I tried to think of a clever ryhming couplet for you, but I'm not feeling very clever today. Don't worry about poo on rosa-sinensis, fertilizer happens. And I guess I've never seen 'derring-do' written down, and was surprised to look it up and discover-you're probably right! What a blow to my hubris. (Thank you!) It's funny that this hasn't been noticed before-either by myself or someone else....I'll get around to changing it sometimes soon. Feel free to edit again!

intelligence said...
This comment has been removed by a blog administrator.

Read Your Way Through the Garden: Choice Tomes From Garden Literature

  • A Book of Salvias by Betsy Clebsch
  • Botany for Gardeners by Brian Capon
  • Making Bentwood Trellises by Jim Long
  • RHS Encyclopedia of Plants & Flowers
  • Rose Primer: An Organic Approach to Rose Selection & Care by Orin Martin
  • Start With the Soil by Grace Gershuny
  • Sunset Western Garden Book
  • Sunset Western Landscaping Book
  • The Book of Garden Secrets by Patent & Bilderback
  • The Concise Oxford Dictionary of Botany
  • the Gardener's Table: A Guide to Natural Vegetable Growing and Cooking by Richard Merrill & Joe Ortiz
  • The Gardener's Year by Karel Capek
  • The Hutchinson Dictionary of Plant Names: Common & Botanical
  • We Made A Garden by Margaret Fish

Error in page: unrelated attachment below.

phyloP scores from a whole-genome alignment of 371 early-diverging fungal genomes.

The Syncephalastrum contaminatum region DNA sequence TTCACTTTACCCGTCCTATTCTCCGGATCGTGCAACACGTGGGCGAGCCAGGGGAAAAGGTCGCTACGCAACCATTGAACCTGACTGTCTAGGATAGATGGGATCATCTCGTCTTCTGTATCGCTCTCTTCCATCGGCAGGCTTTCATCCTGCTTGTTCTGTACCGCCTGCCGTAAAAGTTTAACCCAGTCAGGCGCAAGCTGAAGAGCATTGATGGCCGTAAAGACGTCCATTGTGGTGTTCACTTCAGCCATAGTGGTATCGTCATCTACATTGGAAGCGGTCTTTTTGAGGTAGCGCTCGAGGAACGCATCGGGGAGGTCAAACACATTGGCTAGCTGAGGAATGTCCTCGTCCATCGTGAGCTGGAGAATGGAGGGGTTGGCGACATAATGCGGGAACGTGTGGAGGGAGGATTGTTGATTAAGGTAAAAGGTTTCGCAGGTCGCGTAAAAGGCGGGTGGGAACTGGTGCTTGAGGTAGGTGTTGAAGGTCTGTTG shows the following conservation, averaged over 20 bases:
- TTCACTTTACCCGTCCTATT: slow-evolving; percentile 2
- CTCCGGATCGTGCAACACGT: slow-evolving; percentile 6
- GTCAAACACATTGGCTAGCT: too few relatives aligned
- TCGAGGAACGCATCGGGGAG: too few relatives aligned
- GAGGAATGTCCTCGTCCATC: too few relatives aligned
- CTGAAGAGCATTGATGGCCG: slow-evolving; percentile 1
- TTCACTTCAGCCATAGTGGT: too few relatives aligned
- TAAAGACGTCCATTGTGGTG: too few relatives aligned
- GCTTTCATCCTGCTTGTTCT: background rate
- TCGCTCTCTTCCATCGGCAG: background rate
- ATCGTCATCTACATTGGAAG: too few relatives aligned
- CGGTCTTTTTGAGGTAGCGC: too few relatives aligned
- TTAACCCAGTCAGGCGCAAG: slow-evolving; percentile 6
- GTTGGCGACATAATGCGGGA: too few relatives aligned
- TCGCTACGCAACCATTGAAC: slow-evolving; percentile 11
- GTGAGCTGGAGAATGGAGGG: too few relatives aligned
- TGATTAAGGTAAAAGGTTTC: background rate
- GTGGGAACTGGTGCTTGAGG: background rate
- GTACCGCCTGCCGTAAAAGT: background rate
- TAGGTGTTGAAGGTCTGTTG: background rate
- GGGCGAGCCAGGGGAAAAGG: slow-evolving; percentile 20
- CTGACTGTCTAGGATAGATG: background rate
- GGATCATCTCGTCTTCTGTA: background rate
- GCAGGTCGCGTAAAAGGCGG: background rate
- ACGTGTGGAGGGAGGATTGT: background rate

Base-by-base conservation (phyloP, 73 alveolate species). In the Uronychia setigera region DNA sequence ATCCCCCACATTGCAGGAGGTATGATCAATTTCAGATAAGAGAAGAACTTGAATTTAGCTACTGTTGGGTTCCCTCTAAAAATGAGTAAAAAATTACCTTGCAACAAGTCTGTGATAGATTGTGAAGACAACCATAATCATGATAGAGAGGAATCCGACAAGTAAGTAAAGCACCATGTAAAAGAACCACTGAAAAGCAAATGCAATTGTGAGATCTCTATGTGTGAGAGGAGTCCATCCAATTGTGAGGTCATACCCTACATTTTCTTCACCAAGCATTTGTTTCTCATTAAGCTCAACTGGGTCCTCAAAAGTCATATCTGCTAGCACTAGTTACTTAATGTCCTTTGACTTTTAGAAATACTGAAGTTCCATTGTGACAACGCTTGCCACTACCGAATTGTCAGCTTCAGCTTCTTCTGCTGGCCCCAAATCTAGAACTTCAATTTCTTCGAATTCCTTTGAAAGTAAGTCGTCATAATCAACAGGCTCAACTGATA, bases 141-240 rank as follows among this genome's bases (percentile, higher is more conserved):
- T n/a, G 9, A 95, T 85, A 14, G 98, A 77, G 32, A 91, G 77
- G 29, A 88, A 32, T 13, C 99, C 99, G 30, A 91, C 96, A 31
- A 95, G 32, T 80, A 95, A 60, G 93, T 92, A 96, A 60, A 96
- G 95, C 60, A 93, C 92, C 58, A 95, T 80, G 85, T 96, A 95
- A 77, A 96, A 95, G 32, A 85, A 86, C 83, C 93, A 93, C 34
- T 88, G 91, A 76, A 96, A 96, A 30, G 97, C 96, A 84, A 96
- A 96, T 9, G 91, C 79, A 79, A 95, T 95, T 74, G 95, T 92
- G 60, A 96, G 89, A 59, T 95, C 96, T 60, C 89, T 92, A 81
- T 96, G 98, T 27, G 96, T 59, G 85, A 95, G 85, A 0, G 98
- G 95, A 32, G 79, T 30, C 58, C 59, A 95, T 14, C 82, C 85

lotsa latin: rosa's botanical & etymological ruminations

  • vespertinus: flowers in the evening
  • vernalis:spring
  • veni vidi nates calcalvi: we came, we saw, we kicked butt. This was printed on a T shirt I bought at Abbot's Thrift many years ago. It encircled the NEA symbol. I wish I knew why.
  • superciliaris: shaped like an eyebrow ex: sturnella superciliaris, the White-browed Blackbird
  • rosa-sinensis: species of Hibiscus: Hibiscus rosa-sinensis. Lit. Rosa of China, so named by British plant hunters.
  • placentiformis: shaped like a cake ex: discocactus placentiformis
  • nudiflorus: flowers before leaves show ex: flowering quince, magnolia
  • nivalis: growing in or near snow ex: galanthus nivalis (common snowdrop)
  • muralis: growing on walls
  • mirabilis: marvellous, wonderful
  • formosa: beautiful ex: dicentra formosa, a.k.a.western bleeding heart/dutchman's breeches/lady in a bath
  • carpe vitam: get a life
  • Carolus Linnaeus: Latinized name of Carl von Linne (1707-1778), Swedish naturalist considered the father of plant taxonomy. Whatta guy.